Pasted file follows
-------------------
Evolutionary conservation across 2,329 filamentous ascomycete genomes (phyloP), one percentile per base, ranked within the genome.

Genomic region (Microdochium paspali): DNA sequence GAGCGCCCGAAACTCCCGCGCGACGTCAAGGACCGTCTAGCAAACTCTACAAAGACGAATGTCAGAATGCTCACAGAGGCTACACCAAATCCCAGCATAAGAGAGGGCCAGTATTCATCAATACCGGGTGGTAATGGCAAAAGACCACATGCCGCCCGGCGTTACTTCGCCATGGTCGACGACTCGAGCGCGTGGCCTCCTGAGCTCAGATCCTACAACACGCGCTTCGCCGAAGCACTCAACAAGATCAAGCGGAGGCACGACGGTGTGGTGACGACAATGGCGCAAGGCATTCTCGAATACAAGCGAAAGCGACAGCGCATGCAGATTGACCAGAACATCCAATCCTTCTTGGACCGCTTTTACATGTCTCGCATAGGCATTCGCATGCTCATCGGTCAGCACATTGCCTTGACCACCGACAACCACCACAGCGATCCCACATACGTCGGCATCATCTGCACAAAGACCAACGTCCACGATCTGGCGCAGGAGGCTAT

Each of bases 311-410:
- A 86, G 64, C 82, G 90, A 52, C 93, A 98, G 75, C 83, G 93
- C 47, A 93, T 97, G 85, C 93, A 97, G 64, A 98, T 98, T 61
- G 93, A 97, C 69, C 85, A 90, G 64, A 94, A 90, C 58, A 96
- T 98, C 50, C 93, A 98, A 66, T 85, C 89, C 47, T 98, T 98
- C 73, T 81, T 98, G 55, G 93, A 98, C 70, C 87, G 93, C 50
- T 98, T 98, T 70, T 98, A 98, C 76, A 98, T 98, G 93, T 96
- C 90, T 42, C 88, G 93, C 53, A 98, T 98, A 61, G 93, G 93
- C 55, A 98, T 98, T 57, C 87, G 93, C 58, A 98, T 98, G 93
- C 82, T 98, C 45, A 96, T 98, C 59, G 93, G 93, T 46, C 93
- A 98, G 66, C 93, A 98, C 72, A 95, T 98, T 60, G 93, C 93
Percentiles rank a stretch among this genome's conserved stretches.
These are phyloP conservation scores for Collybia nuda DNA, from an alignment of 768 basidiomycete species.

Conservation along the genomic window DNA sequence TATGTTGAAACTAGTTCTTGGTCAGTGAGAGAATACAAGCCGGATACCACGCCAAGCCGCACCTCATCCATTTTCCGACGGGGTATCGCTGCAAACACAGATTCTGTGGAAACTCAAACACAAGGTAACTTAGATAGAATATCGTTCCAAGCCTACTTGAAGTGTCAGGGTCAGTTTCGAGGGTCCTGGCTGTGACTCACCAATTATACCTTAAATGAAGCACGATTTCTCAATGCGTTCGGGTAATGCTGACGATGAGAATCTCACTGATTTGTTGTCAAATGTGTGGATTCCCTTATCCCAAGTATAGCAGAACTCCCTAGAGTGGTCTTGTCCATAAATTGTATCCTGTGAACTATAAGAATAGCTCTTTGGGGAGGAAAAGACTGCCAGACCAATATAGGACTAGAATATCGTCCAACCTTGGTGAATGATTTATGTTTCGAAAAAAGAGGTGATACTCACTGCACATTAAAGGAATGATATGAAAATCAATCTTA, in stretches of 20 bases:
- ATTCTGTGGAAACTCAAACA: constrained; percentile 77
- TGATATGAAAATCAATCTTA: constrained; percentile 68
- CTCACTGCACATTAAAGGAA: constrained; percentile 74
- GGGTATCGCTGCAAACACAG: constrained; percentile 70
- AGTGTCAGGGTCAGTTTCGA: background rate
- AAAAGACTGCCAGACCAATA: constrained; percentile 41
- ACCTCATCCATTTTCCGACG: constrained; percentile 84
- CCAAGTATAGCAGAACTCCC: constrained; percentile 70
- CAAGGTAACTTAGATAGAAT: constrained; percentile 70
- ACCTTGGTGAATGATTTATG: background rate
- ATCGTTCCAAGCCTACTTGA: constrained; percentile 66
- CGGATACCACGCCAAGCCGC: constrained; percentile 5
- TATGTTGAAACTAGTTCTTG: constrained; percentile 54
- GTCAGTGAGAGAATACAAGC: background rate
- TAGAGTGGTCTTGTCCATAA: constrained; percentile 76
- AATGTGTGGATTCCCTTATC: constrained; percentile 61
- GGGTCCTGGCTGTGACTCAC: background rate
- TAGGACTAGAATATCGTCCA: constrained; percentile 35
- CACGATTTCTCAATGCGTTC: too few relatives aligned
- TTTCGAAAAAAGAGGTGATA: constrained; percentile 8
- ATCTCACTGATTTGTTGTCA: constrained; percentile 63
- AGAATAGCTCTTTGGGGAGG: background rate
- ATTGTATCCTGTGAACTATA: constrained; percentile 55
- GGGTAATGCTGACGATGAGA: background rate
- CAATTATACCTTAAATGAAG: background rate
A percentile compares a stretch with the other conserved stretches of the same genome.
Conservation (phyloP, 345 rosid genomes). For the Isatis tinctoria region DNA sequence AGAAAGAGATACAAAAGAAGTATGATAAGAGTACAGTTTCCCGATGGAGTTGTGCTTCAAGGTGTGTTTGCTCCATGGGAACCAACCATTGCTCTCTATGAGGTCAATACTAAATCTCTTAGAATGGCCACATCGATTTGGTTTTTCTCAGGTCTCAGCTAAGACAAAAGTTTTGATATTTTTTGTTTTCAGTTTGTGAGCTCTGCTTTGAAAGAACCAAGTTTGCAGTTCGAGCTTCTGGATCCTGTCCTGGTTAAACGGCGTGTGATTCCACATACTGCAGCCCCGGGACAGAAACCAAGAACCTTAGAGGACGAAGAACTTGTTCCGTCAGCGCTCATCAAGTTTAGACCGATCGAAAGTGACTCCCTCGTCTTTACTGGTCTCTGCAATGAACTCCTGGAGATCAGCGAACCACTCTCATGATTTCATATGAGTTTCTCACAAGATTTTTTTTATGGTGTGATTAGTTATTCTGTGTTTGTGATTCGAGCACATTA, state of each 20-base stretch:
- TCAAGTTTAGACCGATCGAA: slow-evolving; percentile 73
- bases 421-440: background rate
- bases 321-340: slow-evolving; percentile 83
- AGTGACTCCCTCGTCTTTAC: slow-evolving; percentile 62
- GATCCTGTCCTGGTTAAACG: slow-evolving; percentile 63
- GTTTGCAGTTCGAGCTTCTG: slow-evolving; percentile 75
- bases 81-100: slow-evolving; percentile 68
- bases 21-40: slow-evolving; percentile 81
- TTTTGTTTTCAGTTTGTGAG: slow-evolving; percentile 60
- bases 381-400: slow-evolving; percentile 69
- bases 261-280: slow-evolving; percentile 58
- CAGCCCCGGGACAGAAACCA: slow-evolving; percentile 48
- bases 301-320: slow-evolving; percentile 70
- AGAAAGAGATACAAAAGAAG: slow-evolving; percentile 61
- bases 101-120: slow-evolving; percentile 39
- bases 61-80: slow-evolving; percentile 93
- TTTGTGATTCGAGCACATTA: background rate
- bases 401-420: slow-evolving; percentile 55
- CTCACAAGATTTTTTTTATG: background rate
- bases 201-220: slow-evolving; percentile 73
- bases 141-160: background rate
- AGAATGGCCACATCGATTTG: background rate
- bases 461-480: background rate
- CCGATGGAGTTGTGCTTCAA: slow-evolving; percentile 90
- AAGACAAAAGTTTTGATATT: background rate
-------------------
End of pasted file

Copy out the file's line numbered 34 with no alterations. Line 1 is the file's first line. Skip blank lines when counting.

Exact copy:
- TAGGACTAGAATATCGTCCA: constrained; percentile 35